The 2021 G7 Summit brought further environmental commitments from world leaders, including the scaling up of zero emission vehicle technologies. Similar sentiments are expected to be shared at the much-anticipated COP26 later this year. It is now widely acknowledged that the pace of decarbonisation in road transport must dramatically increase within this decade, with a pledge made to follow the UK’s lead in phasing out traditional internal combustion engine (ICE) vehicles by 2030.

The UK Government is determined to establish role model status on the world stage regarding climate and electric vehicles (EVs), so it’s important to recognise that there is still a lot of work left to do in this country, including at a local government level. For example, around 230 local authorities have declared climate emergencies across the UK and are still in the early stages of cultivating zero-emission operations, specifically in the fleet space.

Conversations within the fleet procurement sector reflect a changing market. Sustainability and environment are now arguably the biggest priorities for many councils and are increasingly becoming a dominant consideration when shaping contracts and selecting suppliers. In fact, social value is now explicitly evaluated during the procurement process, rather than being a ‘nice-to-have’ bonus. This social value evaluation includes environmental obligations in line with the Government’s strategy for at least 50% of new car sales and 40% of new van sales to be ultra-low emissions by 2030. By ensuring that environmental guidelines are adhered to, fleet procurement specialists remove some of the urgent stresses being placed on local governments to build their own zero-emissions fleets from scratch.

When it comes to non-ICE vehicles, there are further considerations that go into procurement – range, cost/price premium, charge time, charging infrastructure, weight and payload are all taken into account. It’s also advisable to complete a whole life costing exercise. All of these factors make developing a zero-emissions fleet a tricky and lengthy process, and this is likely to get more complicated as time goes on, as new technologies emerge and come to market. With procurement becoming increasingly specialised to overcome climate issues, it’s imperative that those conducting procurement processes and local authorities communicate fully for successful outcomes to be achieved. It’s also important for everyone involved to share expertise and insight into day-to-day applications at every opportunity.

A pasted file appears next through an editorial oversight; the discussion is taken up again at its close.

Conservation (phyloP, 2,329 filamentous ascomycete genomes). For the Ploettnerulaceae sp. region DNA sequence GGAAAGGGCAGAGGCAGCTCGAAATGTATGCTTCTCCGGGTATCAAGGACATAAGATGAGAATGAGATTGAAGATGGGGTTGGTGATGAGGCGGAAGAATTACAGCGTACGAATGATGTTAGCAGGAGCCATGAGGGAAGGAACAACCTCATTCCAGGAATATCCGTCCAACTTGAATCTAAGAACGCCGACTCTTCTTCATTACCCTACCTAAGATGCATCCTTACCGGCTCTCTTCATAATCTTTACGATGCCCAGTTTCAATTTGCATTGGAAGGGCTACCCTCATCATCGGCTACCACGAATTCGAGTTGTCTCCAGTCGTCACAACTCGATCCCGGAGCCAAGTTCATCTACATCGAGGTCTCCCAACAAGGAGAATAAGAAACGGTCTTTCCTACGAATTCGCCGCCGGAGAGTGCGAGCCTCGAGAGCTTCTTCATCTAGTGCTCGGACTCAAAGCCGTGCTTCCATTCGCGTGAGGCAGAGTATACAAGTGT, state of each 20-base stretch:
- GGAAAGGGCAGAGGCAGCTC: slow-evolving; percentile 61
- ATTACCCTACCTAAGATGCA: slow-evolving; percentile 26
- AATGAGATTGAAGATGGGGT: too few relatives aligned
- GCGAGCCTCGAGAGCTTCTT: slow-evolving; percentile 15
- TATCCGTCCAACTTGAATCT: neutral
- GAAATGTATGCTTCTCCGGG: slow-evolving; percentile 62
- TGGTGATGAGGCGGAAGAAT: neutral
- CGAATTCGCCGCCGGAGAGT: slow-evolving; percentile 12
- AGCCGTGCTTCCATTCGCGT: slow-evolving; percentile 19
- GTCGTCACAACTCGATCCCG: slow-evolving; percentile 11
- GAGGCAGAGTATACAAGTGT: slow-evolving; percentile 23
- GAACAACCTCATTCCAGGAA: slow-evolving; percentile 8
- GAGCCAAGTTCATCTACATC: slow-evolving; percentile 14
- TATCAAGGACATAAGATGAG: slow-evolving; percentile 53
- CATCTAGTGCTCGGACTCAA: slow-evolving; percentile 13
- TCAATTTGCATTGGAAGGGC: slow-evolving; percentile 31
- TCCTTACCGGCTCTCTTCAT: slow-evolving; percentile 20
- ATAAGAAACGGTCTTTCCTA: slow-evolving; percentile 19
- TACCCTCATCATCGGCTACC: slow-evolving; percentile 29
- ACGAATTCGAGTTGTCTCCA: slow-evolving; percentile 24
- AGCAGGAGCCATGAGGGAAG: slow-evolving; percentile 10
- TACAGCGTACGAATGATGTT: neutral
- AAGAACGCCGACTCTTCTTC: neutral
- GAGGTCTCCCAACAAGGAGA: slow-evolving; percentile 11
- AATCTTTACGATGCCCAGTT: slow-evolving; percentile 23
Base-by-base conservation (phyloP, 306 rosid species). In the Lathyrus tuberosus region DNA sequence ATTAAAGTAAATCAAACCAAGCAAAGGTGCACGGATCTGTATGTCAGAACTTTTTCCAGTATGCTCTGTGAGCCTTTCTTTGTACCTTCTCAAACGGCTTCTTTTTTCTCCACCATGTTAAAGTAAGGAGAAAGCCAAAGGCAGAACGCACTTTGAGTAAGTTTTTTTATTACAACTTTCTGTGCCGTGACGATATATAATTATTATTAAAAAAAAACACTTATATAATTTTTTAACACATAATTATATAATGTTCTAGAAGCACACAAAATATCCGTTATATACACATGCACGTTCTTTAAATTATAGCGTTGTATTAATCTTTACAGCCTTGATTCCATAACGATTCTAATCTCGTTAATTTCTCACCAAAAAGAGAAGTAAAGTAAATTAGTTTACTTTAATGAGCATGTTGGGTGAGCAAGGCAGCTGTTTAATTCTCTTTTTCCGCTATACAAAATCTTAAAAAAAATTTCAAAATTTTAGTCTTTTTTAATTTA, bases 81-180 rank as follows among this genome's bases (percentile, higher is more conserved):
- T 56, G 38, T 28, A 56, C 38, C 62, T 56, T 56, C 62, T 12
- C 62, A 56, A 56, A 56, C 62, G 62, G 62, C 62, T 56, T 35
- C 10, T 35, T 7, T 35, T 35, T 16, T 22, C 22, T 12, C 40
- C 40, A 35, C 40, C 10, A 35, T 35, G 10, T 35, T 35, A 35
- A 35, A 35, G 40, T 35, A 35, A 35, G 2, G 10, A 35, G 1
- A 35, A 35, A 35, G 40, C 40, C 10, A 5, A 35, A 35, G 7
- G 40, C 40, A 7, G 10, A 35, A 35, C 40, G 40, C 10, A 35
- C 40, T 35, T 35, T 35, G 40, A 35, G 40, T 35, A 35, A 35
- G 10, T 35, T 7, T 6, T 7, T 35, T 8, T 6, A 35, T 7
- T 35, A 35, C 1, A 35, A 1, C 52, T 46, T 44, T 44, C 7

Local government and electric vehicle suppliers each have a unique perspective on decarbonisation challenges. Councils can share expertise on legislative changes such as Clean Air Zone implementation, and suppliers can share insight into the latest technology, such as geofencing, allowing procurement specialists to shape services to provide the most effective and targeted solutions. The industry is constantly undertaking research and gathering market insight to enable the development of useful and up-to-date procurement services, that couldn’t be achieved without close collaboration.

The considerations and complications presented by electric fleet procurement point to the need for a flexible procurement system, especially when large-scale transitioning is needed.

Dynamic Purchasing Systems (DPS) remain open to suppliers throughout their duration, unlike traditional frameworks, meaning that as more and more suppliers, technologies, and innovations come to the market, they can be quickly on-boarded and made available to the public sector. A DPS for electric vehicles allows for the latest, most efficient vehicles to be made available as soon as possible for local governments to purchase on a large scale, ensuring that they can keep up with the wider national transition away from ICE, and meet their own climate targets.

Local governments have a key role to play in reaching the UK’s zero-emissions targets, and it’s imperative that fleets are decarbonised on a large, rapid scale. The expertise of procurement specialists, and the flexibility that DPS’s provide, will enable this, providing a route for councils to secure the latest technology at the rate needed.

Gavin Rimmington is Head of Public Sector at YPO.

This article was originally published in the autumn issue of LAPV. For a free subscription to the magazine, sign up here.